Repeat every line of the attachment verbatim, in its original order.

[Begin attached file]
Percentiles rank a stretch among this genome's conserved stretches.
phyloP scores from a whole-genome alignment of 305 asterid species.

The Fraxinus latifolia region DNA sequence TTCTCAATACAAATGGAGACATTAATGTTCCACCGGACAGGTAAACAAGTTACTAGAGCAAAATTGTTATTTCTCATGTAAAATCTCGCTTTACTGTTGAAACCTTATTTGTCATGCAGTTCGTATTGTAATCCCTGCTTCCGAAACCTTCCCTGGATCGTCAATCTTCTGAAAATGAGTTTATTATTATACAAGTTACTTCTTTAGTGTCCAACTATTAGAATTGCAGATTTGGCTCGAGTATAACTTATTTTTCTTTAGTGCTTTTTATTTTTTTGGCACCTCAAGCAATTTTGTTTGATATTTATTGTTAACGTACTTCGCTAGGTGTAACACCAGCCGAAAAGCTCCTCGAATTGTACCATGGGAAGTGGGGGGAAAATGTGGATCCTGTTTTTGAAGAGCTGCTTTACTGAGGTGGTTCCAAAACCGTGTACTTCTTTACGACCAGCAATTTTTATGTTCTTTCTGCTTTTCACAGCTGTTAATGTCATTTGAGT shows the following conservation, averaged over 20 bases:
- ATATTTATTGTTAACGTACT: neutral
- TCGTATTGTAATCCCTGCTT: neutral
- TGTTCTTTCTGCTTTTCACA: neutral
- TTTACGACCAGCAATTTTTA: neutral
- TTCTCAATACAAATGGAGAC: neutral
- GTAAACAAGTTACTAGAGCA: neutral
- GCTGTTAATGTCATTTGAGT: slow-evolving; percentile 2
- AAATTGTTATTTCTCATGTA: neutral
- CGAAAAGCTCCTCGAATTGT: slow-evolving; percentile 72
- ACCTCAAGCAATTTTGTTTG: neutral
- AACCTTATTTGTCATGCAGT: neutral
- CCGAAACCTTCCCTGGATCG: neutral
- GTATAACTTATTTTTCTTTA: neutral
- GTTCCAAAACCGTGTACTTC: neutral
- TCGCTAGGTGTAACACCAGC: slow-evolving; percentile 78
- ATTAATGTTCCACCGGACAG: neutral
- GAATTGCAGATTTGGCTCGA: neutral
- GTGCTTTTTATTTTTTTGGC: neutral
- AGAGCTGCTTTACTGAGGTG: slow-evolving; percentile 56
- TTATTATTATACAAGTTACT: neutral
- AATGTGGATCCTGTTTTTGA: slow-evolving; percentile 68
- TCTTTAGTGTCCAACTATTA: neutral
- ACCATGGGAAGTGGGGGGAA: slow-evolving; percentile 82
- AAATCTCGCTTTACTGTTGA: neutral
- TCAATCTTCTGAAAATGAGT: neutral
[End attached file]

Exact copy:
Percentiles rank a stretch among this genome's conserved stretches.
phyloP scores from a whole-genome alignment of 305 asterid species.

The Fraxinus latifolia region DNA sequence TTCTCAATACAAATGGAGACATTAATGTTCCACCGGACAGGTAAACAAGTTACTAGAGCAAAATTGTTATTTCTCATGTAAAATCTCGCTTTACTGTTGAAACCTTATTTGTCATGCAGTTCGTATTGTAATCCCTGCTTCCGAAACCTTCCCTGGATCGTCAATCTTCTGAAAATGAGTTTATTATTATACAAGTTACTTCTTTAGTGTCCAACTATTAGAATTGCAGATTTGGCTCGAGTATAACTTATTTTTCTTTAGTGCTTTTTATTTTTTTGGCACCTCAAGCAATTTTGTTTGATATTTATTGTTAACGTACTTCGCTAGGTGTAACACCAGCCGAAAAGCTCCTCGAATTGTACCATGGGAAGTGGGGGGAAAATGTGGATCCTGTTTTTGAAGAGCTGCTTTACTGAGGTGGTTCCAAAACCGTGTACTTCTTTACGACCAGCAATTTTTATGTTCTTTCTGCTTTTCACAGCTGTTAATGTCATTTGAGT shows the following conservation, averaged over 20 bases:
- ATATTTATTGTTAACGTACT: neutral
- TCGTATTGTAATCCCTGCTT: neutral
- TGTTCTTTCTGCTTTTCACA: neutral
- TTTACGACCAGCAATTTTTA: neutral
- TTCTCAATACAAATGGAGAC: neutral
- GTAAACAAGTTACTAGAGCA: neutral
- GCTGTTAATGTCATTTGAGT: slow-evolving; percentile 2
- AAATTGTTATTTCTCATGTA: neutral
- CGAAAAGCTCCTCGAATTGT: slow-evolving; percentile 72
- ACCTCAAGCAATTTTGTTTG: neutral
- AACCTTATTTGTCATGCAGT: neutral
- CCGAAACCTTCCCTGGATCG: neutral
- GTATAACTTATTTTTCTTTA: neutral
- GTTCCAAAACCGTGTACTTC: neutral
- TCGCTAGGTGTAACACCAGC: slow-evolving; percentile 78
- ATTAATGTTCCACCGGACAG: neutral
- GAATTGCAGATTTGGCTCGA: neutral
- GTGCTTTTTATTTTTTTGGC: neutral
- AGAGCTGCTTTACTGAGGTG: slow-evolving; percentile 56
- TTATTATTATACAAGTTACT: neutral
- AATGTGGATCCTGTTTTTGA: slow-evolving; percentile 68
- TCTTTAGTGTCCAACTATTA: neutral
- ACCATGGGAAGTGGGGGGAA: slow-evolving; percentile 82
- AAATCTCGCTTTACTGTTGA: neutral
- TCAATCTTCTGAAAATGAGT: neutral